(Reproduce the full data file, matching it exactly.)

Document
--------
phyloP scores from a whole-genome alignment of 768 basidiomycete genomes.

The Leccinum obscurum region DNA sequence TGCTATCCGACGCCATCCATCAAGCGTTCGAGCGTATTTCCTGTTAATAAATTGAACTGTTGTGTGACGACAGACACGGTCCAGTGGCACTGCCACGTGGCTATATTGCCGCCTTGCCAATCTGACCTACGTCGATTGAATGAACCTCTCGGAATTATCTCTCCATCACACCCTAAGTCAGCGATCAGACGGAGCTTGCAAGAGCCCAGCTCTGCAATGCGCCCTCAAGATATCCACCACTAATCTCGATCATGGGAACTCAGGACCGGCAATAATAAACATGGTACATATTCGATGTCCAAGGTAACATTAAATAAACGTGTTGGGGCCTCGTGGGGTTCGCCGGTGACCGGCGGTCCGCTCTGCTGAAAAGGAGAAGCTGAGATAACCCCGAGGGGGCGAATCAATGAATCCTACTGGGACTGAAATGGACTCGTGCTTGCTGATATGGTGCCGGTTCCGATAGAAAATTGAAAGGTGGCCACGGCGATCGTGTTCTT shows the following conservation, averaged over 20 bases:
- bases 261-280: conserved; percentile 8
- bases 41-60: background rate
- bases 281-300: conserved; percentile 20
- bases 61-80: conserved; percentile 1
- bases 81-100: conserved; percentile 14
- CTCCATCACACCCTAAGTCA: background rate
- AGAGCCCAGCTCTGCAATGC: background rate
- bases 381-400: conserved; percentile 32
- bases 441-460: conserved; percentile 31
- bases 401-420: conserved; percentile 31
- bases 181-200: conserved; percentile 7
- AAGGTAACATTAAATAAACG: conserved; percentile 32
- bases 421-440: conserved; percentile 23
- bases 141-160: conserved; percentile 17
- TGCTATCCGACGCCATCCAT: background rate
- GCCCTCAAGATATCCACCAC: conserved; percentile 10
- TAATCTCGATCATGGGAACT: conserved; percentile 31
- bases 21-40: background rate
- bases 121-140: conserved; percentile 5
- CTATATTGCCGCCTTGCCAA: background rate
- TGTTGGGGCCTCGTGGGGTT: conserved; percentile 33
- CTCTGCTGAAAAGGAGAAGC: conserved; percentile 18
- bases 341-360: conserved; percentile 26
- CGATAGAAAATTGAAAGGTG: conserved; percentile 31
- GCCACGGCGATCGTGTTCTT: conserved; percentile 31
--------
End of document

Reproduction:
phyloP scores from a whole-genome alignment of 768 basidiomycete genomes.

The Leccinum obscurum region DNA sequence TGCTATCCGACGCCATCCATCAAGCGTTCGAGCGTATTTCCTGTTAATAAATTGAACTGTTGTGTGACGACAGACACGGTCCAGTGGCACTGCCACGTGGCTATATTGCCGCCTTGCCAATCTGACCTACGTCGATTGAATGAACCTCTCGGAATTATCTCTCCATCACACCCTAAGTCAGCGATCAGACGGAGCTTGCAAGAGCCCAGCTCTGCAATGCGCCCTCAAGATATCCACCACTAATCTCGATCATGGGAACTCAGGACCGGCAATAATAAACATGGTACATATTCGATGTCCAAGGTAACATTAAATAAACGTGTTGGGGCCTCGTGGGGTTCGCCGGTGACCGGCGGTCCGCTCTGCTGAAAAGGAGAAGCTGAGATAACCCCGAGGGGGCGAATCAATGAATCCTACTGGGACTGAAATGGACTCGTGCTTGCTGATATGGTGCCGGTTCCGATAGAAAATTGAAAGGTGGCCACGGCGATCGTGTTCTT shows the following conservation, averaged over 20 bases:
- bases 261-280: conserved; percentile 8
- bases 41-60: background rate
- bases 281-300: conserved; percentile 20
- bases 61-80: conserved; percentile 1
- bases 81-100: conserved; percentile 14
- CTCCATCACACCCTAAGTCA: background rate
- AGAGCCCAGCTCTGCAATGC: background rate
- bases 381-400: conserved; percentile 32
- bases 441-460: conserved; percentile 31
- bases 401-420: conserved; percentile 31
- bases 181-200: conserved; percentile 7
- AAGGTAACATTAAATAAACG: conserved; percentile 32
- bases 421-440: conserved; percentile 23
- bases 141-160: conserved; percentile 17
- TGCTATCCGACGCCATCCAT: background rate
- GCCCTCAAGATATCCACCAC: conserved; percentile 10
- TAATCTCGATCATGGGAACT: conserved; percentile 31
- bases 21-40: background rate
- bases 121-140: conserved; percentile 5
- CTATATTGCCGCCTTGCCAA: background rate
- TGTTGGGGCCTCGTGGGGTT: conserved; percentile 33
- CTCTGCTGAAAAGGAGAAGC: conserved; percentile 18
- bases 341-360: conserved; percentile 26
- CGATAGAAAATTGAAAGGTG: conserved; percentile 31
- GCCACGGCGATCGTGTTCTT: conserved; percentile 31